Otto Dix (1891-1969), a famous painter and notorious enfant terrible, spent the intensive creative period lasting from 1922 until 1925 in Düsseldorf. During these years, as a member of the artists group Das Junge Rheinland (Young Rhineland), he developed a painterly style that would make him an unmistakable figure within German 20th century art.
With enormous ambition and manic industry, Dix transformed himself during these three years from and expressive and veristic Dada artist to a portraitist in the style of the "Neue Sachlichkeit" (New Objectivity) who captured the likenesses of his contemporaries with unsparing precision in his works. With their sensuality and analytical incisiveness, his portraits testify to both the glamour and wretchedness of the 1920s.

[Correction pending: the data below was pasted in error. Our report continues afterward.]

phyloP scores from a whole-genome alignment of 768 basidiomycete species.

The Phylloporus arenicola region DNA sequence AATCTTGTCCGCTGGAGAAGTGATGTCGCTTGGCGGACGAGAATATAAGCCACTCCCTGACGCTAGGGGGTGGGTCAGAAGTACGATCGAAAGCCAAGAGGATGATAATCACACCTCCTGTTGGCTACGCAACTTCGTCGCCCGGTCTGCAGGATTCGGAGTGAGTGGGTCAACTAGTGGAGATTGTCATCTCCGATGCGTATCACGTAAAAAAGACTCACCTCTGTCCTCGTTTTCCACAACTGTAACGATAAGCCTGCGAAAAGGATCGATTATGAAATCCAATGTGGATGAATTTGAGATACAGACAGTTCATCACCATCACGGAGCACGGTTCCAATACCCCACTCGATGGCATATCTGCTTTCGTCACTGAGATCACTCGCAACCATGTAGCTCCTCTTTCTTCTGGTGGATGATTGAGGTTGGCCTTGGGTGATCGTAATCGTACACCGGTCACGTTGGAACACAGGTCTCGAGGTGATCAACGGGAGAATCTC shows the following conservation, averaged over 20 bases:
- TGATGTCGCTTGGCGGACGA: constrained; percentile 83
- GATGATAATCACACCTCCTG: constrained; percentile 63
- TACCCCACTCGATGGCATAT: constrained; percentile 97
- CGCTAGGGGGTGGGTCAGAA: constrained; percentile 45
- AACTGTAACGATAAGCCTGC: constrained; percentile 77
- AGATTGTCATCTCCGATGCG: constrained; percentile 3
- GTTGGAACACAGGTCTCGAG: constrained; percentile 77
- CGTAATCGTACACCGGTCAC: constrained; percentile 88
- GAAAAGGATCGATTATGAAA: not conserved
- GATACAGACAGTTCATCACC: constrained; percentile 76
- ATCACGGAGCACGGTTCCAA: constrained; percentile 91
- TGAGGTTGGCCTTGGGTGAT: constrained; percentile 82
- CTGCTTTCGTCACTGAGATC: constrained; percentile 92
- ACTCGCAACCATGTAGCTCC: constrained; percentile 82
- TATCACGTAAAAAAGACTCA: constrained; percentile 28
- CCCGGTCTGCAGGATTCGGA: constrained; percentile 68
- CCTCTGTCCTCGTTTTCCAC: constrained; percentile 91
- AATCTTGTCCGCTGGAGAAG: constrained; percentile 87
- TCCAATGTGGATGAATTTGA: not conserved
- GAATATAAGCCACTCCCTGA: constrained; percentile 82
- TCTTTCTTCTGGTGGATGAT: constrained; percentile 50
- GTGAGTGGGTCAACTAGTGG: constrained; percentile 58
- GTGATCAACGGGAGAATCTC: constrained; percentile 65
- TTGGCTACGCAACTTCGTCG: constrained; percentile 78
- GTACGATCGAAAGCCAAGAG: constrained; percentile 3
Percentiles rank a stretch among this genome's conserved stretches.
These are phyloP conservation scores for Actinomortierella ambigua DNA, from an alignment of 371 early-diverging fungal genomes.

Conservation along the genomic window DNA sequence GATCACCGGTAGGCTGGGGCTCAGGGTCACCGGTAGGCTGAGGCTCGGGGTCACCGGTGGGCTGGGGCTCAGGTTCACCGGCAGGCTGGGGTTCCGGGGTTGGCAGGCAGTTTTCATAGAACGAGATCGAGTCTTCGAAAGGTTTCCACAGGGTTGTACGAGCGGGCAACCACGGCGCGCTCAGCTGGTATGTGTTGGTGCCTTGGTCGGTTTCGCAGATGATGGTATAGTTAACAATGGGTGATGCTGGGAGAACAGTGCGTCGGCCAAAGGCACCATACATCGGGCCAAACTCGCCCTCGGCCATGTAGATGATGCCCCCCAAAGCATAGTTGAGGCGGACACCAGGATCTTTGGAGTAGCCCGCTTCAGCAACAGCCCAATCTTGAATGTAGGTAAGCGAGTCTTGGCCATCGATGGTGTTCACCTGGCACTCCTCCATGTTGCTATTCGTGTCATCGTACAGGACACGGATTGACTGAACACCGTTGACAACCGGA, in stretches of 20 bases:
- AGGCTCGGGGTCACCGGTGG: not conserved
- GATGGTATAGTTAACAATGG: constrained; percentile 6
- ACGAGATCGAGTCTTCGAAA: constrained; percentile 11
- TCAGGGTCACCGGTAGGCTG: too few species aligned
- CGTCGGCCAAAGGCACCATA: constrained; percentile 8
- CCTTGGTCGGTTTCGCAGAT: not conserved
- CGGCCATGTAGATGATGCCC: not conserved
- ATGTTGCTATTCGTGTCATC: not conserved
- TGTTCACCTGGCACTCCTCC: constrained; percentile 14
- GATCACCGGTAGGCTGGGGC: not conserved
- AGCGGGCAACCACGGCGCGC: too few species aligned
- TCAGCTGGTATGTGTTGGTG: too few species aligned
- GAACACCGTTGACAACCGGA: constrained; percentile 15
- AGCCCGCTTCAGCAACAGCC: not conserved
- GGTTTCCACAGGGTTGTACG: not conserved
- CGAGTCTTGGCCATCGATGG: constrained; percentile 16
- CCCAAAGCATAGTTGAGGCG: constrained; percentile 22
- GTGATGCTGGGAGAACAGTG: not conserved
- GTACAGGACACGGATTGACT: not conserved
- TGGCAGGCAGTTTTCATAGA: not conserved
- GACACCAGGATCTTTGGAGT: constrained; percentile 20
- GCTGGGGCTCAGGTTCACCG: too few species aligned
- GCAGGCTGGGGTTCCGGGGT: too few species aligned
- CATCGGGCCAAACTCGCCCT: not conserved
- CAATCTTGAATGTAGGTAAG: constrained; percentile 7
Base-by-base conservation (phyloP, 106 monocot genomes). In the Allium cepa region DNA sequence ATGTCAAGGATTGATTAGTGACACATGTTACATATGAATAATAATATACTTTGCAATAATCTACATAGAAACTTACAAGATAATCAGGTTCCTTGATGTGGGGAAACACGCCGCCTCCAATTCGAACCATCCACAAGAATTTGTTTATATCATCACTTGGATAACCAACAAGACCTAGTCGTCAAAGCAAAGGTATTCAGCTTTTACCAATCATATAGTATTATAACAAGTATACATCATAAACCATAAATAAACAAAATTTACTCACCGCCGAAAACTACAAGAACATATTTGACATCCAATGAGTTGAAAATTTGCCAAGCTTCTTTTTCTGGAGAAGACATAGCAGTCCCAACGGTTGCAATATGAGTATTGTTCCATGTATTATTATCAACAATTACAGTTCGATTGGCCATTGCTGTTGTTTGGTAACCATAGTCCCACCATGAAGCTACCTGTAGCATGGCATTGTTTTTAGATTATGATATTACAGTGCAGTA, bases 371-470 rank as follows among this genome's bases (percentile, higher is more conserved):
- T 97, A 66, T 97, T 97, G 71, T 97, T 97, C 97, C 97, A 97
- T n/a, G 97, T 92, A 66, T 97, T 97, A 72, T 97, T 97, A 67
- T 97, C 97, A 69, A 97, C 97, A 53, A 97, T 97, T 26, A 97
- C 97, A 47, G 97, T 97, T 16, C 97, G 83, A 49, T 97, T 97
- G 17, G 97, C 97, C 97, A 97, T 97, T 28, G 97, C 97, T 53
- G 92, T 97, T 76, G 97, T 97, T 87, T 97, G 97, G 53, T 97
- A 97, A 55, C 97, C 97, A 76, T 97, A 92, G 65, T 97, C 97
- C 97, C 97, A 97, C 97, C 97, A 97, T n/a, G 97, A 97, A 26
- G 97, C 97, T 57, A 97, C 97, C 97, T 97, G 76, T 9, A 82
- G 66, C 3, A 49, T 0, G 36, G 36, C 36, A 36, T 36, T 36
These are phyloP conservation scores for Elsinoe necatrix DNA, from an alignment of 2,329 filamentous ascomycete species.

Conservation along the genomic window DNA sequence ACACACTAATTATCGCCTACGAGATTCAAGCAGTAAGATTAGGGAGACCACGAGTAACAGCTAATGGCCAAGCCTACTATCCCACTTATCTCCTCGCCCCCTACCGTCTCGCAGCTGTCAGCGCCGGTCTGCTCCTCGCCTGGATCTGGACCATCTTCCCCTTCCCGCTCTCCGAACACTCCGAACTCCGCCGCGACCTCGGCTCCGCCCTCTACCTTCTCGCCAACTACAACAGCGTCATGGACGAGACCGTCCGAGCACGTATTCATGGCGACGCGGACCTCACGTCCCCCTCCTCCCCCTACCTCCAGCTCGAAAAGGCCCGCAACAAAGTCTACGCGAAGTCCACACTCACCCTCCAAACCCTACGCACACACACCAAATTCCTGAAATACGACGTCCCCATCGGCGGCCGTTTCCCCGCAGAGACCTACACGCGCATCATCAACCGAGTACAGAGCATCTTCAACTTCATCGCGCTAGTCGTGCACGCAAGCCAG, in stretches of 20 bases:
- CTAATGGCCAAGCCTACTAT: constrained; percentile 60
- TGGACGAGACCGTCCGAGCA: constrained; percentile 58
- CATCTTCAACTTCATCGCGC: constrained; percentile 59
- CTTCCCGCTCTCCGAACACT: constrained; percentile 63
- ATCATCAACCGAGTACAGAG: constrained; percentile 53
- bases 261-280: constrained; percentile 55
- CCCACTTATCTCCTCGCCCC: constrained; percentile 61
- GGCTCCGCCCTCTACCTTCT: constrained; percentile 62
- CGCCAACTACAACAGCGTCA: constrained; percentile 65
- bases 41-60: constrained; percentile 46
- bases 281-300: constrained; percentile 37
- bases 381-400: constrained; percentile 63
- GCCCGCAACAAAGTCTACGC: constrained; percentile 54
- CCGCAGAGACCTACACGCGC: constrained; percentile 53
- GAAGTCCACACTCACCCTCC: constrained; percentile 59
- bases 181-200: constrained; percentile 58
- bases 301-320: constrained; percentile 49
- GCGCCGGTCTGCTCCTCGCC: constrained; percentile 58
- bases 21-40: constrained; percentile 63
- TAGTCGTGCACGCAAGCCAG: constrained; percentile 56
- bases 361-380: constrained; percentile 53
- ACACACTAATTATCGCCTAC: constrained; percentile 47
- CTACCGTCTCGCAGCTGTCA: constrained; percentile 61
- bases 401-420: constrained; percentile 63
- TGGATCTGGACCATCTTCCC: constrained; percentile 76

Now for the first time, the Kunstsammlung Nordrhein-Westfalen showcases this breakthrough phase of Dix’s oeuvre in a comprehensive way with more than 200 paintings, watercolors, and prints from collections in Germany and abroad.